Find all School-related info fast with the new School-Specific MBA Forum

 It is currently 01 Jul 2016, 18:19

### GMAT Club Daily Prep

#### Thank you for using the timer - this advanced tool can estimate your performance and suggest more practice questions. We have subscribed you to Daily Prep Questions via email.

Customized
for You

we will pick new questions that match your level based on your Timer History

Track

every week, we’ll send you an estimated GMAT score based on your performance

Practice
Pays

we will pick new questions that match your level based on your Timer History

# Events & Promotions

###### Events & Promotions in June
Open Detailed Calendar

# if x>y>0, which of the following must be true? I.

Author Message
Manager
Joined: 25 Jul 2006
Posts: 97
Followers: 1

Kudos [?]: 1 [0], given: 0

if x>y>0, which of the following must be true? I. [#permalink]

### Show Tags

29 May 2007, 17:00
This topic is locked. If you want to discuss this question please re-post it in the respective forum.

if x>y>0, which of the following must be true?

I. root(x) - root(y) < root(x-y)
II. x^2 - y^2 > (x-y)^2

1. None
2. I only
3. II only
4. I and II
5. Cannot be determined

If you can, please provide an ALGEBRAIC SOLUTION/DERIVATION/PROOF for the two inequations. I got some answers after testing with several numbers - but it took a while and number plug-in method makes me unsure. Thanks.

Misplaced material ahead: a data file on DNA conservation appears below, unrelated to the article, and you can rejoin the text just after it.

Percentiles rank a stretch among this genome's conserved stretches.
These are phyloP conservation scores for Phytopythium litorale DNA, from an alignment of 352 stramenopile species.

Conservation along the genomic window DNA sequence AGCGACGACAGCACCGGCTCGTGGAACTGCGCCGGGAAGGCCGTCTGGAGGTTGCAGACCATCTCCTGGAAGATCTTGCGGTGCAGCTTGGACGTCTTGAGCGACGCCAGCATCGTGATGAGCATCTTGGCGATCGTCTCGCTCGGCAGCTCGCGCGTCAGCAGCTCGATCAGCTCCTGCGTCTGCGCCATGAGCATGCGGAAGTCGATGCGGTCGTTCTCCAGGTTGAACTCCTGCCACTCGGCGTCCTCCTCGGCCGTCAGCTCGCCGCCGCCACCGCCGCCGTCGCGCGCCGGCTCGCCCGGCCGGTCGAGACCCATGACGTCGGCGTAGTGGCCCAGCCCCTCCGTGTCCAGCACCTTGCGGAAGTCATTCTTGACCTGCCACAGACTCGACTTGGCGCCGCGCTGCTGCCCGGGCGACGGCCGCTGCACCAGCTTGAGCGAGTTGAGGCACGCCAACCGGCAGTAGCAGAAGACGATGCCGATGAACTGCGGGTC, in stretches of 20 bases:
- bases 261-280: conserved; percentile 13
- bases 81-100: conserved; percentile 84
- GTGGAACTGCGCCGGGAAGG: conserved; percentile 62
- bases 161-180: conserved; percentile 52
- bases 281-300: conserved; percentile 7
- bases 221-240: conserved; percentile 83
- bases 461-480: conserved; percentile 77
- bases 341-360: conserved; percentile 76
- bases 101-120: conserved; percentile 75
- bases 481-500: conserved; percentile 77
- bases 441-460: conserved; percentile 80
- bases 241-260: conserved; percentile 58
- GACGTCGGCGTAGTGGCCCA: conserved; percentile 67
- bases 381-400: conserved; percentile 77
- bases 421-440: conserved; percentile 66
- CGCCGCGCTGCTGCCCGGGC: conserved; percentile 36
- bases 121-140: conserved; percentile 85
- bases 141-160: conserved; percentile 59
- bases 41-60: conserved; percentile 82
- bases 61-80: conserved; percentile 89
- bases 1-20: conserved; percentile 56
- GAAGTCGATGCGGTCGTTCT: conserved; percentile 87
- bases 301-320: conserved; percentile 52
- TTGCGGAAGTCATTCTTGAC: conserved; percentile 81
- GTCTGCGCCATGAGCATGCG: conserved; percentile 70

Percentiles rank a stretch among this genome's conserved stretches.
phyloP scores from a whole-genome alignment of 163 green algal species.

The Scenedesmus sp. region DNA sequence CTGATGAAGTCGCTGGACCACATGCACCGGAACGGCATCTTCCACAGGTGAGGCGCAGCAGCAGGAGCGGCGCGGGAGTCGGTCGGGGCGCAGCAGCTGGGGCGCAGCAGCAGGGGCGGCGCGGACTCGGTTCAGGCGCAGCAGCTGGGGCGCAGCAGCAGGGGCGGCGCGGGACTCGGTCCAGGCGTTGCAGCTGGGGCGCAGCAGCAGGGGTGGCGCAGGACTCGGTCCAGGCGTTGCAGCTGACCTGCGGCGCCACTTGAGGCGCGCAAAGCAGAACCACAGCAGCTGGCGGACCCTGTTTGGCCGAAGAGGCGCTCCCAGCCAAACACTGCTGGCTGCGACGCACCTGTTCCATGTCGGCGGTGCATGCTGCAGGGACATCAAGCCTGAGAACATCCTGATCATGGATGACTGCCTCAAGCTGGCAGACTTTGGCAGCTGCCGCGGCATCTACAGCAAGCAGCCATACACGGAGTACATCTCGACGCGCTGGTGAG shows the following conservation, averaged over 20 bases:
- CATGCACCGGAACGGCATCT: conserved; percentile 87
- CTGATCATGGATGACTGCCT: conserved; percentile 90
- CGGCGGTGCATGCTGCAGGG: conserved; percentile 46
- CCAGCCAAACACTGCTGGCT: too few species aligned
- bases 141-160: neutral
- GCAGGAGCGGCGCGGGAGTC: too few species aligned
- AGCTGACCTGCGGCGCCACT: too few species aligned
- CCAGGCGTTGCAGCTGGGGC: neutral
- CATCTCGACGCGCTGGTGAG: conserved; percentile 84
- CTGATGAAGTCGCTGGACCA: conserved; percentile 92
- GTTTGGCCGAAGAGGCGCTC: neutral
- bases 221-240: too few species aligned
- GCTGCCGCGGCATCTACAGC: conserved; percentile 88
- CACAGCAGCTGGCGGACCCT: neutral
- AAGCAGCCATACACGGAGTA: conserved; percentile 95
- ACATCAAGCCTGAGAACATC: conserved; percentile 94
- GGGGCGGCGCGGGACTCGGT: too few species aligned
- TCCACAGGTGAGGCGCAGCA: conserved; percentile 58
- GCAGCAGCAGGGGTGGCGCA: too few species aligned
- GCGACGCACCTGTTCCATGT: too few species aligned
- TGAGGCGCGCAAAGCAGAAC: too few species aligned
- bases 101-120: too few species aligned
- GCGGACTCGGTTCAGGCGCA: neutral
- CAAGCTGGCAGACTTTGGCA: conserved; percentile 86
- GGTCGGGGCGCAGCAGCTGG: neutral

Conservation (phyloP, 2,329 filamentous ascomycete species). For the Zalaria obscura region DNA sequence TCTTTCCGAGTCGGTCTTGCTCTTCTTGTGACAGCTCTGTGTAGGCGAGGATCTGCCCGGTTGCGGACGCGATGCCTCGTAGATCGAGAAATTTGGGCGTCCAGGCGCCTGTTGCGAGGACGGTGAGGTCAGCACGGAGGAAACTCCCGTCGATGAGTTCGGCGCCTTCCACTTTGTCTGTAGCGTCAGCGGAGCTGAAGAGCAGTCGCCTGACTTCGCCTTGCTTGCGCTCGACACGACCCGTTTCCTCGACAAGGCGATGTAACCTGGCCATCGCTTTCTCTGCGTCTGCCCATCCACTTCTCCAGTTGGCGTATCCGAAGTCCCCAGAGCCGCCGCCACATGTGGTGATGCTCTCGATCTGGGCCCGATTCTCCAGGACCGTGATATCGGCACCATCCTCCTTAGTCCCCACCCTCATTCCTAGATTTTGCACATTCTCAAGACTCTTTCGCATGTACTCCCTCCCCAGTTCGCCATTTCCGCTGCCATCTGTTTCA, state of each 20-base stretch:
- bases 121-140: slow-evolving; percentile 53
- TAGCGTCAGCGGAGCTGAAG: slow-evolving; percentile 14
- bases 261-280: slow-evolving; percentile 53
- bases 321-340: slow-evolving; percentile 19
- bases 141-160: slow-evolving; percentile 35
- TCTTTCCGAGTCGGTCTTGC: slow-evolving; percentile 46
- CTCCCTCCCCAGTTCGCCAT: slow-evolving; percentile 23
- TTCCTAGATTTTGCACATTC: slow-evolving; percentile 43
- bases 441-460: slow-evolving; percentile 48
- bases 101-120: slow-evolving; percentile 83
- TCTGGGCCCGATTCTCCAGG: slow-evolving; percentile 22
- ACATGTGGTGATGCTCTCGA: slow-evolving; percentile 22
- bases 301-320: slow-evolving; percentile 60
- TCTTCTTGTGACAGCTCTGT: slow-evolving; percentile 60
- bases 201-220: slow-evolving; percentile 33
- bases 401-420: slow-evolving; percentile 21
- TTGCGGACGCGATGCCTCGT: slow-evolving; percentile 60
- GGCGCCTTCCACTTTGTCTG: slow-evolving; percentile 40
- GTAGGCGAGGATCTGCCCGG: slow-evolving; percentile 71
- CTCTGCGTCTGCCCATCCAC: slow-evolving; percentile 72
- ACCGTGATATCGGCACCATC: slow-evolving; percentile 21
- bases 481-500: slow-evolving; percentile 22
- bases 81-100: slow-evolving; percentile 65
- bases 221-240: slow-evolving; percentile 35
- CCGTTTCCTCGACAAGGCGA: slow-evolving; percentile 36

Manager
Joined: 04 May 2007
Posts: 111
Followers: 1

Kudos [?]: 1 [0], given: 0

### Show Tags

29 May 2007, 20:18
i don't know of an algebraic/proof way to answer this q- there are some smart people on this board who might have a 'number theory' type of answer/explanation for you... but sometimes i think you just gotta plug in.

i think you can answer this quickly by picking an x and y value that satisfies the inequality (x is bigger than y, y is bigger than zero) and keeping the x and y the same acorss inequalities keeps it consistent

i pikced 100 and 36

10-6<8>16 yup

you can estimate with fractions even:

x=1/4 y=1/9

I: 1/2-1/3 < square root 5/36
1/6 < use 4/36 instead (a smaller # but easy to find root of)

1/6<2/6 yup!
Manager
Joined: 28 Aug 2006
Posts: 160
Followers: 2

Kudos [?]: 14 [0], given: 0

### Show Tags

29 May 2007, 20:38
Its 4. Both Statements I and II are true.

Since X and Y are positive. We will have to check when X and Y are integers and when they are between 0 and 1 (0<x>1 and 0<Y>1).

When you simplify stat II we get
2XY>y^2, Plug in values below

I used X=4 and Y=9 for integers and X=1/4 and Y=1/9 and found that both statements are valid.
Display posts from previous: Sort by